G.R. No. L-28771, 31 March 1971, 38 SCRA 284
The plaintiff, now appellant Cornelia Matabuena, a sister to the deceased Felix Matabuena, maintains that a donation made while he was living maritally without benefit of marriage to defendant, now appellee Petronila Cervantes, was void. The lower court, after noting that it was made at a time before defendant was married to the donor, sustained the latter’s stand.
In the decision rendered against the plaintiff, the lower court noted that the donation was made in 1956 and the marriage of the defendendant and Felix Matabuena took place in 1962; that during pre-trial, both parties agree and stipulate;
(1) That the deceased Felix Matabuena owned the property in question;
(2) That said Felix Matabuena executed a Deed of Donation inter vivos in favor of Defendant, Petronila Cervantes over the parcel of land in question which same donation was accepted by defendant;
(3) That the donation of the land to the defendant which took effect immediately was made during the common law relationship as husband and wife between the defendant-donee and now deceased donor and donee were married on March 28, 1962;
(4) That the deceased Felix Matabuena died intestate on September 13, 1962;
(5) That the plaintiff claims the property by reason of being the only sister and nearest collateral relative of the deceased by virtue of an affidavit of self-adjudication executed by her in 1962 and had the land declared in her name and paid the estate and inheritance taxes thereon. The decision was then appealed and reversed before the CA.
Hence this petition.
Whether or not the ban of on a donation between the spouses during a marriage applies to a common-law relationship.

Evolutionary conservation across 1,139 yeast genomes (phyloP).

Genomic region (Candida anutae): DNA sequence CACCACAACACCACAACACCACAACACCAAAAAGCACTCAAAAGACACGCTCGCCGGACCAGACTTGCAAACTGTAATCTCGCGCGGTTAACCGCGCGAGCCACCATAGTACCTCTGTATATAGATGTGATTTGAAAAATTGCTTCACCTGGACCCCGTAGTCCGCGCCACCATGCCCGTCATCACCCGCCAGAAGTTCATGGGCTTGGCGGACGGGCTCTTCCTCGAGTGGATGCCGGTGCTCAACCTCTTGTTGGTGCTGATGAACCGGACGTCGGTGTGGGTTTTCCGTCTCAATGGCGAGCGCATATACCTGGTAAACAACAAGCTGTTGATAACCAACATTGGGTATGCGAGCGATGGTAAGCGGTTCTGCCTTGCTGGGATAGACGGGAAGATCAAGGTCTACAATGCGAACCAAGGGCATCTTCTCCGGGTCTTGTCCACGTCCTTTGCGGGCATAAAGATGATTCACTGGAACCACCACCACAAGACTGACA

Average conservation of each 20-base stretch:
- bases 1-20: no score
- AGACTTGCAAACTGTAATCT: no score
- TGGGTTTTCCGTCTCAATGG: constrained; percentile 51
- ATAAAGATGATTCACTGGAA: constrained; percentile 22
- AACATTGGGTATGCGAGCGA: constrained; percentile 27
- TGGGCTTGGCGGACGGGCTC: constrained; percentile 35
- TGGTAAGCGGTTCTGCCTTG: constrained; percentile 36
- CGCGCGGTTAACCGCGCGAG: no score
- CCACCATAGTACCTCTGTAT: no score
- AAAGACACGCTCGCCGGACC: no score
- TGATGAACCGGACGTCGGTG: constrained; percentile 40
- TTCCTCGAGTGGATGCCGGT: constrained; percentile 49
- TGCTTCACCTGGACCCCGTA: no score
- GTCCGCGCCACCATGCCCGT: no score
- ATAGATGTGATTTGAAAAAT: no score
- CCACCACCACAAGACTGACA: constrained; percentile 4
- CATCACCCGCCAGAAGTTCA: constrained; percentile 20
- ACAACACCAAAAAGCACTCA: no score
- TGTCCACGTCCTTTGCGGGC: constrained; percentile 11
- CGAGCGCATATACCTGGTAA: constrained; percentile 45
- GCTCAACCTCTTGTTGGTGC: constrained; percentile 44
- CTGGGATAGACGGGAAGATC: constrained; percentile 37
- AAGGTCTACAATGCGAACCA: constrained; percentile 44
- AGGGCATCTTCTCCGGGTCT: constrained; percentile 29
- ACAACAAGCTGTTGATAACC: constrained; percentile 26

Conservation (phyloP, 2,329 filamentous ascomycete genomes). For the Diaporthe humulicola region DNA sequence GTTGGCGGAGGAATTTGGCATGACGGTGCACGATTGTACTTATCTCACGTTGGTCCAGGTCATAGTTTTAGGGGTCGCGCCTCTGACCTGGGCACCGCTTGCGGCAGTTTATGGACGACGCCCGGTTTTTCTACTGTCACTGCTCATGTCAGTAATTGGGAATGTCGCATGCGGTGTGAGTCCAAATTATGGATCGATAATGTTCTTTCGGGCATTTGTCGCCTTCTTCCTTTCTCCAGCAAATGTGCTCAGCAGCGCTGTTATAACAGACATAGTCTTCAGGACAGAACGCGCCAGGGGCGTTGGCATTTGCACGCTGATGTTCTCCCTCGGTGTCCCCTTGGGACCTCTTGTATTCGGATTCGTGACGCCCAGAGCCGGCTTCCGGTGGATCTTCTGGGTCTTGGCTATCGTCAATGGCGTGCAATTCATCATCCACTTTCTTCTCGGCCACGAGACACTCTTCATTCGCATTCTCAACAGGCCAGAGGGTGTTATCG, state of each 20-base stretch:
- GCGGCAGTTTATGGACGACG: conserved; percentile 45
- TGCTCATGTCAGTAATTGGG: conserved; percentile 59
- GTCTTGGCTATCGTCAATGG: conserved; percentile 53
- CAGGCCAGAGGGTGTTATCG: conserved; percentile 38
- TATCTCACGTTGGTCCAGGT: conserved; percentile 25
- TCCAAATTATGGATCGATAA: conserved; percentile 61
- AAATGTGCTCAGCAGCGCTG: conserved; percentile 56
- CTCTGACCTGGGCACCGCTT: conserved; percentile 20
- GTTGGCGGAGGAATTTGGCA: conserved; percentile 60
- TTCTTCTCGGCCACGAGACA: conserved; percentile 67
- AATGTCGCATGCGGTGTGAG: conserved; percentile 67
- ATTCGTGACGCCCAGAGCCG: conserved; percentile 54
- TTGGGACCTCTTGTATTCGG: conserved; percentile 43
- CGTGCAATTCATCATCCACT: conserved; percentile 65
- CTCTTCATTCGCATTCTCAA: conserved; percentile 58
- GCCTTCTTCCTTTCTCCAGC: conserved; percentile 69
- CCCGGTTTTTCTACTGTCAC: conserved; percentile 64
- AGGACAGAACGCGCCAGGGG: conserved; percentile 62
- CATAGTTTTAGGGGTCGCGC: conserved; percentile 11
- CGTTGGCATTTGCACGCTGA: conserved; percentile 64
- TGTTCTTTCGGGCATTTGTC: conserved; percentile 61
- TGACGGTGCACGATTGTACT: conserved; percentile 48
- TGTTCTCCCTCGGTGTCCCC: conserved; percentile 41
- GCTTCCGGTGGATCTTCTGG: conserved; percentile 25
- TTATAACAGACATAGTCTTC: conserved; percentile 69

YES. While Art. 133 of the Civil Code considers as void a “donation between the spouses during the marriage,” policy considerations of the most exigent character as well as the dictates of morality require that the same prohibition should apply to a common-law relationship.
As announced at the outset of this opinion, a 1954 Court of Appeals decision, Buenaventura v. Bautista, interpreting a similar provision of the old Civil Code speaks unequivocally. If the policy of the law is, in the language of the opinion of the then Justice J.B.L. Reyes of that Court, “to prohibit donations in favor of the other consort and his descendants because of fear of undue and improper pressure and influence upon the donor, a prejudice deeply rooted in our ancient law; ‘porque no se engañen despojandose el uno al otro por amor que han de consuno [according to] the Partidas (Part IV, Tit. XI, LAW IV), reiterating the rationale ‘Ne mutuato amore invicem spoliarentur’ of the Pandects (Bk. 24, Tit. 1, De donat, inter virum et uxorem); then there is every reason to apply the same prohibitive policy to persons living together as husband and wife without the benefit of nuptials. For it is not to be doubted that assent to such irregular connection for thirty years bespeaks greater influence of one party over the other, so that the danger that the law seeks to avoid is correspondingly increased
NOTE: The case above is on prohibition of donation between spouses and common-law relationship. In case of sale by and between spouses, the general rule is that it is null and void except when there is separation of property as agreed upon in the marriage settlement and judicial separation of property as agreed between them. Such prohibition also applies to common-law relationship.
*Case digest by JAY MARK P. BALBOSA JD – IV, Andres Bonifacio College, SY 2019 – 2020.